How to Start a Conversation about Mental Health

Talking to a friend or family member about mental health doesn’t have to be awkward or intrusive — you’re showing people that you care about their wellbeing. That gesture can be life-changing!

Follow these steps to start the conversation.

1. Remember these mental health facts

  • 1 in 5 Americans are impacted by mental illness, so it’s common.
  • Mental health conditions are brain-based disorders, not character flaws or personality failings.
  • In 90% of suicides, there’s an underlying untreated mental illness at play. The earlier people receive treatment, the less likely they are to face a crisis.
  • Treatment success rates for mental health are similar to other health issues. The good news is people can achieve health and wellness!

2. Know the common warning signs

  • Excessive worrying or fear
  • Feeling very sad for more than two weeks
  • Confused thinking or problems concentrating and learning
  • Extreme mood changes
  • Prolonged or strong feelings of irritability or anger
  • Isolation: avoiding friends and social activities
  • Changes in sleeping or eating habits or sex drive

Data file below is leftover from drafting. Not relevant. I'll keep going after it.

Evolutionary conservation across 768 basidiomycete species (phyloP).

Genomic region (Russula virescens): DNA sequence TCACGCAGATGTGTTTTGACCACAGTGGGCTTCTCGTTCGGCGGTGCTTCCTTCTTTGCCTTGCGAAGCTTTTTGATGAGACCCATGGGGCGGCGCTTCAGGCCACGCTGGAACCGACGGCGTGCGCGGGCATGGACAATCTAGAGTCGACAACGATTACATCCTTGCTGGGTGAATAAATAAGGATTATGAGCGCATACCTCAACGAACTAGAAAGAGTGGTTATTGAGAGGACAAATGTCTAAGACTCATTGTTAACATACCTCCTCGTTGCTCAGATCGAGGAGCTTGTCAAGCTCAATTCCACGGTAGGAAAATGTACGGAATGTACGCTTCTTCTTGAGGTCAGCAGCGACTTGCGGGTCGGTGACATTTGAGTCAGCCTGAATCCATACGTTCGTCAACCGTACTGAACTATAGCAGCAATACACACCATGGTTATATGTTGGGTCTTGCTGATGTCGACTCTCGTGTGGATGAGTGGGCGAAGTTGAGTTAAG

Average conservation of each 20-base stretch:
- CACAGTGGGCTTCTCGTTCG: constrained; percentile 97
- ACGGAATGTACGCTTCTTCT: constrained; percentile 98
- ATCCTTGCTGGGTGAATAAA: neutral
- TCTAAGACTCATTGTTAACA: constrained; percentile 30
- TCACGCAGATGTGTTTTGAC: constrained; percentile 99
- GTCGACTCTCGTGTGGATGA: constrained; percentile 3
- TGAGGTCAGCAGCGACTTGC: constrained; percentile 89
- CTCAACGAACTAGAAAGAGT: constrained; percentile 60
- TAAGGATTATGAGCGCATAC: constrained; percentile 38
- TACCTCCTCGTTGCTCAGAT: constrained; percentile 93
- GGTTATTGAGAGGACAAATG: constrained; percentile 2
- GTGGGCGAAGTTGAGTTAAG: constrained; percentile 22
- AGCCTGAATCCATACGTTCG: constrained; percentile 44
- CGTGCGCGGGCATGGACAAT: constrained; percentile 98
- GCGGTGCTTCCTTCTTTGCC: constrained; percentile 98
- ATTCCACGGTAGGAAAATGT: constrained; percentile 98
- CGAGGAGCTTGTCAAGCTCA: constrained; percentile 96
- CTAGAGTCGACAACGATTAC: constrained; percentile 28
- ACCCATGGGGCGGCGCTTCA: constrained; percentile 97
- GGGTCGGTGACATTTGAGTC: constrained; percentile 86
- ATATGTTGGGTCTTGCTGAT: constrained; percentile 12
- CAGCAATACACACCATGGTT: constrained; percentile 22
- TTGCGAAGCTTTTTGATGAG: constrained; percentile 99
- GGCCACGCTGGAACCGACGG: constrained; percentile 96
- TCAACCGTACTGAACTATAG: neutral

• Difficulty perceiving reality: hearing, seeing or believing things that are not real
  • Repeated abuse of alcohol or drugs
  • An intense fear of weight gain or concern with appearance
  • Thoughts or acts of self-harm including plans to kill oneself
  • Inability to carry out daily activities or handle daily problems and stress

3. Find a comfortable space to address your concerns

  • Ask questions in a time and place where the person feels comfortable. This should be a neutral location, away from other family, friends or co-workers.
  • You are there as a friend, not a mental health expert. It’s ok to not know what to say or do next.
  • By asking someone if they are ok, you are not making their well-being your sole responsibility. But you may be able to help them get the help they need.

4. Ask questions and actively listen

Often, people experiencing the onset of a mental health issue feel completely alone. Actively listen and look for opportunities to share the mental health facts you’ve learned. Never underestimate the power of simply being there. Here’s some questions you can try:

  • I’ve noticed that you’re [sleeping more, eating less, etc.]. Is everything okay?
  • It seems like you’re going through a difficult time. How can I help you?
  • I care about you and want to listen. What do you want to share about how you’re feeling?
  • Who or what has helped you in the past?
  • I noticed you seem [hopeless, desperate]. Sometimes people think of suicide when they feel this way. Are you?
  • I can help connect you to a counselor or community resource that can help. You don’t have to do this alone.

5. Follow up and get mental health help

  • You are not alone. If someone shares they need help, there are numerous community resources available:
  • Call 911 if someone is in danger of harming themselves or others.